Glacial Outburst Flood Has Begun in Skaftá River

A glacial outburst flood has begun in Skaftá river in South Iceland, the Icelandic Met Office reports. The water level and flow rate in the river began to increase last night and increased electrical conductivity was also measured. Rangers in Hólaskjól also reported smelling sulphur in the area. The National Police Commissioner and Department of Civil Protection have issued an uncertainty phase due to the event.

The last glacial outburst flood in Skaftá occurred two years ago, in September 2021. Floods in Skaftá are sourced from two ice cauldrons beneath Vatnajökull glacier which usually burst one at a time, but it is possible that this flood is sourced by both the western and eastern cauldrons, according to the Met Office. The 2021 glacial outburst flood was sourced by both cauldrons.

Risk of floods and gas poisoning

There are several hazards associated with such natural events. Firstly, flood conditions are expected in Skaftá river over the next two to three days and some flooding of roads near the river is possible. Secondly, hydrogen sulphide is released from the floodwater as it drains from the Vatnajökull ice cap. The gas is particularly potent at the ice margin, where it can reach poisonous levels of concentration. Travellers are advised to stay away from the edges of Skaftárjökull, Tungnaárjökull, and Síðujökull, where floodwater could burst through the surface. Lastly, travellers on Vatnajökull should stay away from the region, as crevasses will develop rapidly around the ice cauldron.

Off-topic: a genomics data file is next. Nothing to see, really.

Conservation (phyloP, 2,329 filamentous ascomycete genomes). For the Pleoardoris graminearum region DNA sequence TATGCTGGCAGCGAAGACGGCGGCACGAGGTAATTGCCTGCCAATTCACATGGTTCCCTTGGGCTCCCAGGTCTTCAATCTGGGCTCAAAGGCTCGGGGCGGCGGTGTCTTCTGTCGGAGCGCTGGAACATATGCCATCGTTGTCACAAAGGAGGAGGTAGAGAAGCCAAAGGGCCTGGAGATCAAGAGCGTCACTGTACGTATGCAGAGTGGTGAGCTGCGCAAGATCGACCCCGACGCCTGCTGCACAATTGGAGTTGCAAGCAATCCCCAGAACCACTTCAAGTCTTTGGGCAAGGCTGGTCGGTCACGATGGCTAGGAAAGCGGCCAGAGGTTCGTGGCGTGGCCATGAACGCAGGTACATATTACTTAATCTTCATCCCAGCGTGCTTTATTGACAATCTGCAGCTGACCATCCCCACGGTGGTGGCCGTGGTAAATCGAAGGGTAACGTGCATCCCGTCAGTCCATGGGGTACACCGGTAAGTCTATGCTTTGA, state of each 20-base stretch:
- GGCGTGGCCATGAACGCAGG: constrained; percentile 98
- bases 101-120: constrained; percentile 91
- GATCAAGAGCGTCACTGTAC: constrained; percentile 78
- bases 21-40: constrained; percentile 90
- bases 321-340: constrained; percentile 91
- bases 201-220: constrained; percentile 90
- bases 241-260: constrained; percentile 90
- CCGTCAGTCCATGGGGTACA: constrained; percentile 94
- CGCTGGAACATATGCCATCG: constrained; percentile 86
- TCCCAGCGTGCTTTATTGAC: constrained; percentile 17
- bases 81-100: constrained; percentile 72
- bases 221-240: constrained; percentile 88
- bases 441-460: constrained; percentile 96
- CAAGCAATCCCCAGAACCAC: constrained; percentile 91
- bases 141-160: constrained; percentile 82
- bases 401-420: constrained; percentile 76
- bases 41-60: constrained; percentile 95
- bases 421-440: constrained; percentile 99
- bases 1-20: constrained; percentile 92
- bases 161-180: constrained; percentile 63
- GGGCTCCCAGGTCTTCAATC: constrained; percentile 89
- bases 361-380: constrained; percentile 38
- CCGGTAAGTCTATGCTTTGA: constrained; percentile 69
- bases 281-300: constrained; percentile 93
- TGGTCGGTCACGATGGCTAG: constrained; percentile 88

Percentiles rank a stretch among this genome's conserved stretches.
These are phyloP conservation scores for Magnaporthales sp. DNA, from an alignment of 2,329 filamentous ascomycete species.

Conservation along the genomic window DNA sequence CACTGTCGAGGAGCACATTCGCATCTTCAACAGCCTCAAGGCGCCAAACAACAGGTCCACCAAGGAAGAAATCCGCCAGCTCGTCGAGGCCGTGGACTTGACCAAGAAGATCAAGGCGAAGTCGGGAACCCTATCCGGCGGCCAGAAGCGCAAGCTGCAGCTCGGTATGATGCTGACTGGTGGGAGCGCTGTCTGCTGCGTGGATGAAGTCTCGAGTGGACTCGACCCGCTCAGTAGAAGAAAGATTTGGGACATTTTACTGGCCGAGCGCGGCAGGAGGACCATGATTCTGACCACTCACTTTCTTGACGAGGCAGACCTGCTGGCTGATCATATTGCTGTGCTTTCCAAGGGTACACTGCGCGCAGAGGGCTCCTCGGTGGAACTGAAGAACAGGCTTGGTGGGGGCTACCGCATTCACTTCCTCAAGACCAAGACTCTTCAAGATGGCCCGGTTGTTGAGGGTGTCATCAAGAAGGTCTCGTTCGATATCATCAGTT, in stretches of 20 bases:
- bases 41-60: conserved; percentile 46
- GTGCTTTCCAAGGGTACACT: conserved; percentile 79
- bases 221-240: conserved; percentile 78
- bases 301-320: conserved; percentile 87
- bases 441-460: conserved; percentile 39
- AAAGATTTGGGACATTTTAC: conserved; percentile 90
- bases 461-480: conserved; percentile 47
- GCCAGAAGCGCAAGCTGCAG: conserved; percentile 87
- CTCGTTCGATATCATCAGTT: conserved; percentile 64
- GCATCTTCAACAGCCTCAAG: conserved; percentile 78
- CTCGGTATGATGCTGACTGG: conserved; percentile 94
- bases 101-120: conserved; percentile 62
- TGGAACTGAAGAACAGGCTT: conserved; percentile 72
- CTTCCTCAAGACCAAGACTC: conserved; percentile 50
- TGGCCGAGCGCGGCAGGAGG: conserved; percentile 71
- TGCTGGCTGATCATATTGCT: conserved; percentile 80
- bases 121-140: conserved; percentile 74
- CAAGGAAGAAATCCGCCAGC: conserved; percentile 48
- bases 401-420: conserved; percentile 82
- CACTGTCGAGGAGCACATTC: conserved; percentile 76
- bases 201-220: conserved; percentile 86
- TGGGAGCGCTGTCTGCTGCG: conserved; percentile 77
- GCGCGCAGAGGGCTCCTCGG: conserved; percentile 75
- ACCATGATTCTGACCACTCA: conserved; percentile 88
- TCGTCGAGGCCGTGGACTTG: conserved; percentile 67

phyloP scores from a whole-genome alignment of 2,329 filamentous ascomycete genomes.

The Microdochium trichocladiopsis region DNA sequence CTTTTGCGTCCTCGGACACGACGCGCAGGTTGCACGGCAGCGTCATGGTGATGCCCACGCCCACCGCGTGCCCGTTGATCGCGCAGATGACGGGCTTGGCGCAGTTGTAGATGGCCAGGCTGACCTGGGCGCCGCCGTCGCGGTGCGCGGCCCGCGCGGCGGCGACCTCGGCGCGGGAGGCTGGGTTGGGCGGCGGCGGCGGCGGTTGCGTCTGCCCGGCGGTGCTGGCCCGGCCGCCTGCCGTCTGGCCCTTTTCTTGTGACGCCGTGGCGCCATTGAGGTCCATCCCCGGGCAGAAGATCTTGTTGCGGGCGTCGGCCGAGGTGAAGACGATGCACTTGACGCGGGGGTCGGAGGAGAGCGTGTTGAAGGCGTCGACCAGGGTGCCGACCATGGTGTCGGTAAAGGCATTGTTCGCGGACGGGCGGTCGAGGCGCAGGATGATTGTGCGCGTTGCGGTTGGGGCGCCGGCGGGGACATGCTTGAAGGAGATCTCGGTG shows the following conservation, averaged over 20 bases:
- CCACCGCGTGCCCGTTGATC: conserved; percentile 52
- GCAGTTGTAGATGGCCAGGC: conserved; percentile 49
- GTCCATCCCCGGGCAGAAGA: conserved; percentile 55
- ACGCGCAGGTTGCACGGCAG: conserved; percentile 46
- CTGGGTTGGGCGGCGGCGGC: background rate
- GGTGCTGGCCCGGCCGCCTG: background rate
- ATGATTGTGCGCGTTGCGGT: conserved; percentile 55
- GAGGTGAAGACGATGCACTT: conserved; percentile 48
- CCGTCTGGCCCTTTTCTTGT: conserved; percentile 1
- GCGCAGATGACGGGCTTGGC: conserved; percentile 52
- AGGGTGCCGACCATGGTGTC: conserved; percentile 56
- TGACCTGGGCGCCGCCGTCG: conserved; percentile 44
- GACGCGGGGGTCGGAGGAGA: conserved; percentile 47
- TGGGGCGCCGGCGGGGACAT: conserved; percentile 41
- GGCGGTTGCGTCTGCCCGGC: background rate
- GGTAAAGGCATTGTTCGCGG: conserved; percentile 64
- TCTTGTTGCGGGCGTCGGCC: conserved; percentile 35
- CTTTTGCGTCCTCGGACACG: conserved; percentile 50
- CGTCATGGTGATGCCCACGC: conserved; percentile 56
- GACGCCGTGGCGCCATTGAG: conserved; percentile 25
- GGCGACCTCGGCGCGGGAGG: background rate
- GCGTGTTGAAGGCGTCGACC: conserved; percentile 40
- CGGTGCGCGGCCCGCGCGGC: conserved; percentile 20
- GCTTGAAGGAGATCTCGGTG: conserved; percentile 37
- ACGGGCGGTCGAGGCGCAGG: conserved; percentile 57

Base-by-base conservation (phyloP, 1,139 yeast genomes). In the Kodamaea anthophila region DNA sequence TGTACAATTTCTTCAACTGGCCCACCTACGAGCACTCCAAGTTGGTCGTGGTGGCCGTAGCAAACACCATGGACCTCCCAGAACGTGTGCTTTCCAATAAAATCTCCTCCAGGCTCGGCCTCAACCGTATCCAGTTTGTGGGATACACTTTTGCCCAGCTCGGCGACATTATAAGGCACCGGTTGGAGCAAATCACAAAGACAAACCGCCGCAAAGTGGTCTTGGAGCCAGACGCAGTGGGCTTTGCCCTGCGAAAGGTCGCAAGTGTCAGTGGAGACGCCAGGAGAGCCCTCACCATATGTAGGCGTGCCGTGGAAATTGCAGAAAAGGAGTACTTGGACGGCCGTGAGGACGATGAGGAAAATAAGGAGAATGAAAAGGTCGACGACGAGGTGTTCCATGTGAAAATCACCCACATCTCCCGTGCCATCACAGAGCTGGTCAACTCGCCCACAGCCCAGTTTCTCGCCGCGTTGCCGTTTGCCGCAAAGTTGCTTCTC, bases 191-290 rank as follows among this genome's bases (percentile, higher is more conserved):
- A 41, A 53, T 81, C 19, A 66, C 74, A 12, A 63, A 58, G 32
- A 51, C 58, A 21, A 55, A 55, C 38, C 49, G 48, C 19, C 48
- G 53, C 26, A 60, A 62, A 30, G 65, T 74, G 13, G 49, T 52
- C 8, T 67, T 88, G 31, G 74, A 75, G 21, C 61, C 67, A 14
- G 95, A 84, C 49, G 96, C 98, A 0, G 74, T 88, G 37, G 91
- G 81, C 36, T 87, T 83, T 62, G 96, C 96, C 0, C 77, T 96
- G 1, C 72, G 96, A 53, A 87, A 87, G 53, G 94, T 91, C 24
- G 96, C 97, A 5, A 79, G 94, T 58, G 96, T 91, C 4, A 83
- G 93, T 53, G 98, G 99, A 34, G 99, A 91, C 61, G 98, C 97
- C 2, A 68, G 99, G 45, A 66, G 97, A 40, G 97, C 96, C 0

The cauldrons that source the glacial outburst floods in Skaftá drain every two years on average, producing floods of up to 1,500 cubic metres per second.

Skaftá Glacial Outburst Flood to Reach its Peak on Wednesday

A second glacial outburst flood began in the eastern Skaftá ice cauldron under Vatnajökull glacier late Saturday evening, RÚV reports. This flood follows a smaller one that originated in the western Skaftá ice cauldron and is expected to do as much damage to local communities and farmland as the last glacial outburst flood on the Skaftá river in 2018. The Department of Civil Protection is strongly advising that travelers stay away from the area and has raised their emergency response level to Alert Phase.

Floods in Skaftá are sourced from two ice cauldrons, formed due to persistent geothermal activity beneath Vatnajökull. On average, the cauldrons drain every two years, producing floods of up to 1,500 cubic metres per second. When the interval between floods is short, the flood tends to be smaller. The eastern cauldron is responsible for the largest floods. The river has flooded at least 58 times since 1955, with each cauldron usually draining at a two-year interval.

 

Image courtesy of Þuríður Hallgrímsdóttir. Route 1 west of the village of Kirkjubæjarklaustur flooded during the Skaftá glacial outburst flood in 2018